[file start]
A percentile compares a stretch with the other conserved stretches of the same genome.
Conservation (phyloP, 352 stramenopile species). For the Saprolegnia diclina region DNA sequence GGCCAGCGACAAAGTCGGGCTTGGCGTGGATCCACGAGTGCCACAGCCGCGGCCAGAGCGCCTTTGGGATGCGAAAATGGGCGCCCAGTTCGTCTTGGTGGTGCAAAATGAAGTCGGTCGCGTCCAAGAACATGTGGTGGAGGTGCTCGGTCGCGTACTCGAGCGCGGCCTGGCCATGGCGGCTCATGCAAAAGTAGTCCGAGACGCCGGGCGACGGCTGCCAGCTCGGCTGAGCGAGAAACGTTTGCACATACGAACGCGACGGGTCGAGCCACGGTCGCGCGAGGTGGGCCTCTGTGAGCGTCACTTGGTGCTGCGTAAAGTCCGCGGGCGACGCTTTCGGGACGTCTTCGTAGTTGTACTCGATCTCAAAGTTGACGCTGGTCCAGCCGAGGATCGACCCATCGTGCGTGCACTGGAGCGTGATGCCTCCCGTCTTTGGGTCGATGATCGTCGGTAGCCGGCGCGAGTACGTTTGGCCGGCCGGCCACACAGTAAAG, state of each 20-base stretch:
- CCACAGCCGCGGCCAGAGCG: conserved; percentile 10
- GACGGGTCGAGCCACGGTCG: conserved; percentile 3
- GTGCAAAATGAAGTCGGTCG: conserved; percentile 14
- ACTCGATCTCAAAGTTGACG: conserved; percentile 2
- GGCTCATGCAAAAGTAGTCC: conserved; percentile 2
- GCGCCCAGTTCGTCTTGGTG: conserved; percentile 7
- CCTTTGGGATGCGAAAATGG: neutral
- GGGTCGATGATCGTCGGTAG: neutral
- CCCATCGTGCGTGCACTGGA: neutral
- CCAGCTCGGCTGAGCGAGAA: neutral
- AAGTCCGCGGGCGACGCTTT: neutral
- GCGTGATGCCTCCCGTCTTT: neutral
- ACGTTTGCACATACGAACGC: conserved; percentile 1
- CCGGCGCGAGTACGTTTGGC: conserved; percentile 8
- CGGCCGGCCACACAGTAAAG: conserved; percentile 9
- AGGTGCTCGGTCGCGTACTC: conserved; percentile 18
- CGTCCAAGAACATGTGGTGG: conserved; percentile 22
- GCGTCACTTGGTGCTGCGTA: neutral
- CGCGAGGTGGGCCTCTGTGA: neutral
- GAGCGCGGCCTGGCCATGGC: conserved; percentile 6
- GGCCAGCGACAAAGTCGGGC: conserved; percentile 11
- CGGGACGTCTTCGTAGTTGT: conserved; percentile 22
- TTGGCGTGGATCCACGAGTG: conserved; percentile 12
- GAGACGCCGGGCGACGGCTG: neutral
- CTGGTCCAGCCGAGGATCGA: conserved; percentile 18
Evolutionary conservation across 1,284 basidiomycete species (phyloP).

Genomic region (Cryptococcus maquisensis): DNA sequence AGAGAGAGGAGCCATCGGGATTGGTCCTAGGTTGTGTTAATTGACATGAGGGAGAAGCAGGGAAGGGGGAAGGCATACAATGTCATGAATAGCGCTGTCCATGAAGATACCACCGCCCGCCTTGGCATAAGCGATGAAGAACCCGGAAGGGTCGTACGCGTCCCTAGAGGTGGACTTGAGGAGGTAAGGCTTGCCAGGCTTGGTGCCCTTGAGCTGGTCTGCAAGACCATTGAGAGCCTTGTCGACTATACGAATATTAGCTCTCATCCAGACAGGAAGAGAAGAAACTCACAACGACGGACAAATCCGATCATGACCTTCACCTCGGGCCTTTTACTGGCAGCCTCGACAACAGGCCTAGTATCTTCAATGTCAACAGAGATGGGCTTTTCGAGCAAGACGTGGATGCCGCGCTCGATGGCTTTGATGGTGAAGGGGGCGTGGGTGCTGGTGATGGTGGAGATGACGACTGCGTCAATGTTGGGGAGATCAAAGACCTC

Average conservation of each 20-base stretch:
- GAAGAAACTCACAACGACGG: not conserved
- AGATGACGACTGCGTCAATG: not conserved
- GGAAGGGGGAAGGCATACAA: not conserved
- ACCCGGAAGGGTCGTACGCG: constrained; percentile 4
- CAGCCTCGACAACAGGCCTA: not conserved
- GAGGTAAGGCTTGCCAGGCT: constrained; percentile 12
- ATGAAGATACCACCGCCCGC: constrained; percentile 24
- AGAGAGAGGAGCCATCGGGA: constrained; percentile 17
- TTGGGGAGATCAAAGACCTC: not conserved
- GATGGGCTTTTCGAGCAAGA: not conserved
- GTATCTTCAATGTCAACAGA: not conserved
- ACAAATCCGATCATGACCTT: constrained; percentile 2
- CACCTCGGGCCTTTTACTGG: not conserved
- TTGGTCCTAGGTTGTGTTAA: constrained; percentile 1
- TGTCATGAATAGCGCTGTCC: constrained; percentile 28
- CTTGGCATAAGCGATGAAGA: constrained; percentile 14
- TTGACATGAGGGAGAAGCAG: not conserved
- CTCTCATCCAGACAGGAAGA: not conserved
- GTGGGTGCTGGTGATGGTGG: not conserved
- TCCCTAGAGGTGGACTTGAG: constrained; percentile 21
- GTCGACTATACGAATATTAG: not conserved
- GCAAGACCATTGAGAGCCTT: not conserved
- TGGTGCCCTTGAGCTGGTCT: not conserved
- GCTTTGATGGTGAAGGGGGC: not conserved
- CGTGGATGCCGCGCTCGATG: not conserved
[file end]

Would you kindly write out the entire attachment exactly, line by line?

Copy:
A percentile compares a stretch with the other conserved stretches of the same genome.
Conservation (phyloP, 352 stramenopile species). For the Saprolegnia diclina region DNA sequence GGCCAGCGACAAAGTCGGGCTTGGCGTGGATCCACGAGTGCCACAGCCGCGGCCAGAGCGCCTTTGGGATGCGAAAATGGGCGCCCAGTTCGTCTTGGTGGTGCAAAATGAAGTCGGTCGCGTCCAAGAACATGTGGTGGAGGTGCTCGGTCGCGTACTCGAGCGCGGCCTGGCCATGGCGGCTCATGCAAAAGTAGTCCGAGACGCCGGGCGACGGCTGCCAGCTCGGCTGAGCGAGAAACGTTTGCACATACGAACGCGACGGGTCGAGCCACGGTCGCGCGAGGTGGGCCTCTGTGAGCGTCACTTGGTGCTGCGTAAAGTCCGCGGGCGACGCTTTCGGGACGTCTTCGTAGTTGTACTCGATCTCAAAGTTGACGCTGGTCCAGCCGAGGATCGACCCATCGTGCGTGCACTGGAGCGTGATGCCTCCCGTCTTTGGGTCGATGATCGTCGGTAGCCGGCGCGAGTACGTTTGGCCGGCCGGCCACACAGTAAAG, state of each 20-base stretch:
- CCACAGCCGCGGCCAGAGCG: conserved; percentile 10
- GACGGGTCGAGCCACGGTCG: conserved; percentile 3
- GTGCAAAATGAAGTCGGTCG: conserved; percentile 14
- ACTCGATCTCAAAGTTGACG: conserved; percentile 2
- GGCTCATGCAAAAGTAGTCC: conserved; percentile 2
- GCGCCCAGTTCGTCTTGGTG: conserved; percentile 7
- CCTTTGGGATGCGAAAATGG: neutral
- GGGTCGATGATCGTCGGTAG: neutral
- CCCATCGTGCGTGCACTGGA: neutral
- CCAGCTCGGCTGAGCGAGAA: neutral
- AAGTCCGCGGGCGACGCTTT: neutral
- GCGTGATGCCTCCCGTCTTT: neutral
- ACGTTTGCACATACGAACGC: conserved; percentile 1
- CCGGCGCGAGTACGTTTGGC: conserved; percentile 8
- CGGCCGGCCACACAGTAAAG: conserved; percentile 9
- AGGTGCTCGGTCGCGTACTC: conserved; percentile 18
- CGTCCAAGAACATGTGGTGG: conserved; percentile 22
- GCGTCACTTGGTGCTGCGTA: neutral
- CGCGAGGTGGGCCTCTGTGA: neutral
- GAGCGCGGCCTGGCCATGGC: conserved; percentile 6
- GGCCAGCGACAAAGTCGGGC: conserved; percentile 11
- CGGGACGTCTTCGTAGTTGT: conserved; percentile 22
- TTGGCGTGGATCCACGAGTG: conserved; percentile 12
- GAGACGCCGGGCGACGGCTG: neutral
- CTGGTCCAGCCGAGGATCGA: conserved; percentile 18
Evolutionary conservation across 1,284 basidiomycete species (phyloP).

Genomic region (Cryptococcus maquisensis): DNA sequence AGAGAGAGGAGCCATCGGGATTGGTCCTAGGTTGTGTTAATTGACATGAGGGAGAAGCAGGGAAGGGGGAAGGCATACAATGTCATGAATAGCGCTGTCCATGAAGATACCACCGCCCGCCTTGGCATAAGCGATGAAGAACCCGGAAGGGTCGTACGCGTCCCTAGAGGTGGACTTGAGGAGGTAAGGCTTGCCAGGCTTGGTGCCCTTGAGCTGGTCTGCAAGACCATTGAGAGCCTTGTCGACTATACGAATATTAGCTCTCATCCAGACAGGAAGAGAAGAAACTCACAACGACGGACAAATCCGATCATGACCTTCACCTCGGGCCTTTTACTGGCAGCCTCGACAACAGGCCTAGTATCTTCAATGTCAACAGAGATGGGCTTTTCGAGCAAGACGTGGATGCCGCGCTCGATGGCTTTGATGGTGAAGGGGGCGTGGGTGCTGGTGATGGTGGAGATGACGACTGCGTCAATGTTGGGGAGATCAAAGACCTC

Average conservation of each 20-base stretch:
- GAAGAAACTCACAACGACGG: not conserved
- AGATGACGACTGCGTCAATG: not conserved
- GGAAGGGGGAAGGCATACAA: not conserved
- ACCCGGAAGGGTCGTACGCG: constrained; percentile 4
- CAGCCTCGACAACAGGCCTA: not conserved
- GAGGTAAGGCTTGCCAGGCT: constrained; percentile 12
- ATGAAGATACCACCGCCCGC: constrained; percentile 24
- AGAGAGAGGAGCCATCGGGA: constrained; percentile 17
- TTGGGGAGATCAAAGACCTC: not conserved
- GATGGGCTTTTCGAGCAAGA: not conserved
- GTATCTTCAATGTCAACAGA: not conserved
- ACAAATCCGATCATGACCTT: constrained; percentile 2
- CACCTCGGGCCTTTTACTGG: not conserved
- TTGGTCCTAGGTTGTGTTAA: constrained; percentile 1
- TGTCATGAATAGCGCTGTCC: constrained; percentile 28
- CTTGGCATAAGCGATGAAGA: constrained; percentile 14
- TTGACATGAGGGAGAAGCAG: not conserved
- CTCTCATCCAGACAGGAAGA: not conserved
- GTGGGTGCTGGTGATGGTGG: not conserved
- TCCCTAGAGGTGGACTTGAG: constrained; percentile 21
- GTCGACTATACGAATATTAG: not conserved
- GCAAGACCATTGAGAGCCTT: not conserved
- TGGTGCCCTTGAGCTGGTCT: not conserved
- GCTTTGATGGTGAAGGGGGC: not conserved
- CGTGGATGCCGCGCTCGATG: not conserved